How Fans Enable K-Pop Controversies


Angelina Balusek, Editor

As a K-Pop fan myself, I can say the amount of fans who will condone racism, homophobia, and antisemitism is ridiculous. This isn’t just for K-pop, artists and social media influencers all around the world have fans that apologize for their wrongdoings (Shane Dawson, Doja Cat, MGK, etc.). Here’s just a few K-Pop controversies and why outsiders view their fans as “crazy”:


TWICE Chaeyoung

Starting off with the most recent controversy, Korean girl-group TWICE member Chaeyoung posted pictures of her wearing multiple different anti semitic shirts on her own Instagram account earlier this month. When people started to call her out, she posted a two sentence apology on her Instagram story, but then the next day posted another picture with another anti semitic outfit on. For someone who “doesn’t know” about how harmful their outfits were, why would you keep making the same mistake, and who didn’t let her know before posting? This past weekend, TWICE’s company JYP Entertainment announced that she would be going on a hiatus from all promotional activities. I adore TWICE, but I refuse to back-up Chaeyoung.


aespa Giselle/RedVelvet Wendy

aespa and RedVelvet are girl-groups under SM Entertainment, both very popular in the K-Pop industry. One member from aespa, Giselle, was filmed singing a song by SZA in which she said a racial slur. Fans immediately jumped to her side, defending her by saying “she didn’t know what it meant” and “English is not her first language”. The thing is, Giselle studied at an all English school growing up, and is very present on social media. Chances are she knew what it meant, and even though she apologized for the mistake, it’s not for fans outside of the African American community to accept the apology. On another hand, we have RedVelvet’s Wendy, who publicly made fun of the African American community by mocking their speech (calling it “gangster” and “talking black”) and culture on live television on multiple occasions. There’s no question that Wendy said what she meant, and to this day she is still making the same mistakes. Why fans continue to support these two members is beyond me.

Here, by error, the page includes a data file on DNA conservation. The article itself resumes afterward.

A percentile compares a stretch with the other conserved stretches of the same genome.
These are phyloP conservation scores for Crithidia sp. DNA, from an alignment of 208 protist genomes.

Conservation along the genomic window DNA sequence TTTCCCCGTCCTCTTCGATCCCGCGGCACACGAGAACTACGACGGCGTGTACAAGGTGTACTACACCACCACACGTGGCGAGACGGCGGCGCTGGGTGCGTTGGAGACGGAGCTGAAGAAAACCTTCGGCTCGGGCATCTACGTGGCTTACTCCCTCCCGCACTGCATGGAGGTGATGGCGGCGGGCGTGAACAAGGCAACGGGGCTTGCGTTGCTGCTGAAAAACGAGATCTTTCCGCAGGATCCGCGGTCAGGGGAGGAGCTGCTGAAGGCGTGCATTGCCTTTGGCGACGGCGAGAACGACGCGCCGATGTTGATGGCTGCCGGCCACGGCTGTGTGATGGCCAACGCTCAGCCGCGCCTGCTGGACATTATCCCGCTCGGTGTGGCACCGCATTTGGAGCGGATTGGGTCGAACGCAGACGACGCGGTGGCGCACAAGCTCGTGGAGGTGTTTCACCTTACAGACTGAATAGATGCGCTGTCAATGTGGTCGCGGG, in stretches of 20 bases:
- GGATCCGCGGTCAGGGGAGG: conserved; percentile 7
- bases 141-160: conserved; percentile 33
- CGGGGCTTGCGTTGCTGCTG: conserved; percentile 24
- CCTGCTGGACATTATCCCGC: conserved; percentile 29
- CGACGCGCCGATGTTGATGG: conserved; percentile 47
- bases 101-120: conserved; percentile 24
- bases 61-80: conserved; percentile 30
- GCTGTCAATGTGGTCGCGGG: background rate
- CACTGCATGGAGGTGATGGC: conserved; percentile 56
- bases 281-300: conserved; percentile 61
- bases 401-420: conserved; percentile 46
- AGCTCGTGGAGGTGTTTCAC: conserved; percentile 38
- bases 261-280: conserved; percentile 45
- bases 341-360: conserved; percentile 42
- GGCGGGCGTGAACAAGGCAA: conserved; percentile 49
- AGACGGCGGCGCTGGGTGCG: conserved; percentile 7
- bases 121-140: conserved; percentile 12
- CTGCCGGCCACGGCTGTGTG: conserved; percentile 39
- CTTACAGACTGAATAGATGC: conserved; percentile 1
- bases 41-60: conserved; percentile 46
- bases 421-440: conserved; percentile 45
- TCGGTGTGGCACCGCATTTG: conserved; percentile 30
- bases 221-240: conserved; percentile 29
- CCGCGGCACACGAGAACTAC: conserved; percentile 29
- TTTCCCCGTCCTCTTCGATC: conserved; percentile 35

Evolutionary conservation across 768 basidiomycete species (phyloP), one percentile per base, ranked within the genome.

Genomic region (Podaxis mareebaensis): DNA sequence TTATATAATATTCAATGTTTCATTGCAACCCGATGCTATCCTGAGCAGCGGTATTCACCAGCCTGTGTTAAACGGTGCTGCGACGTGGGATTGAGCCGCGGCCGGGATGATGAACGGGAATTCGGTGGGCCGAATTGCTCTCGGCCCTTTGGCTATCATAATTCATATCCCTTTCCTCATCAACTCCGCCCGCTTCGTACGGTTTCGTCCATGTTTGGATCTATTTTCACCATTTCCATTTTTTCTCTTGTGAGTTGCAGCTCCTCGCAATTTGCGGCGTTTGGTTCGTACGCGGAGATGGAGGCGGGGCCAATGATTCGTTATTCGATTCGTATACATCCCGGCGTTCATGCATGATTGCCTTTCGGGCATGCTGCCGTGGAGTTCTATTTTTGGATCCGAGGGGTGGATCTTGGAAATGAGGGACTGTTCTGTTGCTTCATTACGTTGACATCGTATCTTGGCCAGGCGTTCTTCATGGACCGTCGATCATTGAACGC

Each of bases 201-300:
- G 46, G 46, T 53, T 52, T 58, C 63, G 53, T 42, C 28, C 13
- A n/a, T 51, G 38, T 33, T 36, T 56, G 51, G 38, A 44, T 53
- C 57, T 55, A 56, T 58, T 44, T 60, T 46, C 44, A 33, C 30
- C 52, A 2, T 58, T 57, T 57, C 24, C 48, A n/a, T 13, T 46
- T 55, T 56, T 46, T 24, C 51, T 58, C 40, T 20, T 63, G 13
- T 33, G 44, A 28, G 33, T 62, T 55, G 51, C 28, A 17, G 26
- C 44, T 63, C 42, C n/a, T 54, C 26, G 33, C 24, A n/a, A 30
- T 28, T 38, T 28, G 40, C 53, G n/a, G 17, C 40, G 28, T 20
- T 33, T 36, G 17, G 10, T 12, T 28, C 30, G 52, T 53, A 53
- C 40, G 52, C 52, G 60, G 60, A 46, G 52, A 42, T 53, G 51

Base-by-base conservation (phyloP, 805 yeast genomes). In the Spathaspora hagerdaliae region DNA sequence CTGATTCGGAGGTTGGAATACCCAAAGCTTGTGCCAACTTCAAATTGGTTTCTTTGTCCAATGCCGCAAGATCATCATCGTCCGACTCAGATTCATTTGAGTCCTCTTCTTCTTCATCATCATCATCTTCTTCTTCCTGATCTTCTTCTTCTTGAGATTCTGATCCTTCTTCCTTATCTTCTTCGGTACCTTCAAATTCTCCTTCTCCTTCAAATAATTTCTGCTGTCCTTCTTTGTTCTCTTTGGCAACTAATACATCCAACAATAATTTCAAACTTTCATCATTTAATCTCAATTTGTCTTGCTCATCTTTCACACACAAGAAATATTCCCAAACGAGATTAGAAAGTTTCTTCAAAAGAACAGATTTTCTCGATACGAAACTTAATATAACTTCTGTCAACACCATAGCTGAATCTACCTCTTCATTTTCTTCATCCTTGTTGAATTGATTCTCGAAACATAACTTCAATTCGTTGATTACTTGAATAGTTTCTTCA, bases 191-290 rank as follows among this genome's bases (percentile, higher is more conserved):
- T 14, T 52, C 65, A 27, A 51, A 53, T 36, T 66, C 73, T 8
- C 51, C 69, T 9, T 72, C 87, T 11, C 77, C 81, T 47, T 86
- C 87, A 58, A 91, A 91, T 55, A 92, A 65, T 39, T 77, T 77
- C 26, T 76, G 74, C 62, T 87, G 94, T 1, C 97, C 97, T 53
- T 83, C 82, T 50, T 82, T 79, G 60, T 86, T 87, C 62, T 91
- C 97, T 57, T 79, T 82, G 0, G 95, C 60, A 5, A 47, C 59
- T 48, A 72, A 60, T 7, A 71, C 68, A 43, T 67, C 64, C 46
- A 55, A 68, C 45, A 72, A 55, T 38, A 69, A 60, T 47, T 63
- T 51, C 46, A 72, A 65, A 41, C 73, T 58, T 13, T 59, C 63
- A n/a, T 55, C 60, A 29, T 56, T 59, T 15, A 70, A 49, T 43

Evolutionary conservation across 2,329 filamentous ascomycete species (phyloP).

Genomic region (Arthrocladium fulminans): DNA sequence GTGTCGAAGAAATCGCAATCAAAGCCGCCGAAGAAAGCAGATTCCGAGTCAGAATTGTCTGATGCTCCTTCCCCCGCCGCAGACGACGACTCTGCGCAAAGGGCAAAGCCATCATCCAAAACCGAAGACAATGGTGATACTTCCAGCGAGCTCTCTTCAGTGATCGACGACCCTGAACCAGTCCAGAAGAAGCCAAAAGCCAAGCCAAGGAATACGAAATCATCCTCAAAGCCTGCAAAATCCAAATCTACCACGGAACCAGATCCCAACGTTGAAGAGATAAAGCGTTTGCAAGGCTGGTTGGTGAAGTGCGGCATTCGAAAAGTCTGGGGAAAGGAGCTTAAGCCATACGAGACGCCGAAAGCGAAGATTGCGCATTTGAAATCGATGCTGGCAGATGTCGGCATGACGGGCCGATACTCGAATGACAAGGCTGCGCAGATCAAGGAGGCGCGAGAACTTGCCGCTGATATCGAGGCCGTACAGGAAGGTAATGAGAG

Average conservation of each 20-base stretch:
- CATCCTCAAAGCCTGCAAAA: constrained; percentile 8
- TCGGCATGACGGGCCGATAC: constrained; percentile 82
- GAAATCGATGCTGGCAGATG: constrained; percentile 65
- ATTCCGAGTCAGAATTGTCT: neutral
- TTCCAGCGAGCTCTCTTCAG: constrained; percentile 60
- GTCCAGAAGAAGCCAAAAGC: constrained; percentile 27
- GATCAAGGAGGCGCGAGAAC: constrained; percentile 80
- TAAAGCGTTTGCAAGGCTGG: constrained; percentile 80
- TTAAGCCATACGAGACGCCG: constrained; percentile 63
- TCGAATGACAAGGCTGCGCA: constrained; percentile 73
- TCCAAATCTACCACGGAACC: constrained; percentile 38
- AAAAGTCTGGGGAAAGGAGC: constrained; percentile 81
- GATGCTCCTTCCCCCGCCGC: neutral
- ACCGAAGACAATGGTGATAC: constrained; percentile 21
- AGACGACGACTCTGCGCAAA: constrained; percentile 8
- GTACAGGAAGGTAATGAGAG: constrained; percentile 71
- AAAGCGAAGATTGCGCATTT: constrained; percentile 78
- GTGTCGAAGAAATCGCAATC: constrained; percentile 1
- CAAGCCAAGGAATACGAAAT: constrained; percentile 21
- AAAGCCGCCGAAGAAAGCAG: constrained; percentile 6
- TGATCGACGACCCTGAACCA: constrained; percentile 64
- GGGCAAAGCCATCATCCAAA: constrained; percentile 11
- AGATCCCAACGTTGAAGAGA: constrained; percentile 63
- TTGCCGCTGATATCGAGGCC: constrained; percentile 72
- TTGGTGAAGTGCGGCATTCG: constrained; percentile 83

Cultural Appropriation in Music & Styling

Tons of artists in K-Pop sadly culturally appropriate other cultures in their music and styling. Most of the members in Blackpink (and tons of other groups) have worn cornrow braids on multiple occasions, as well as worn cultural outfits such as NATURE in their song “Rica Rica”, in which they used South Asian headpieces and sounds in their album. Cultural appropriation has taken the K-pop industry by storm, and it’s up to the fans to call out the artists on their mistakes, not defend them because “they didn’t know”.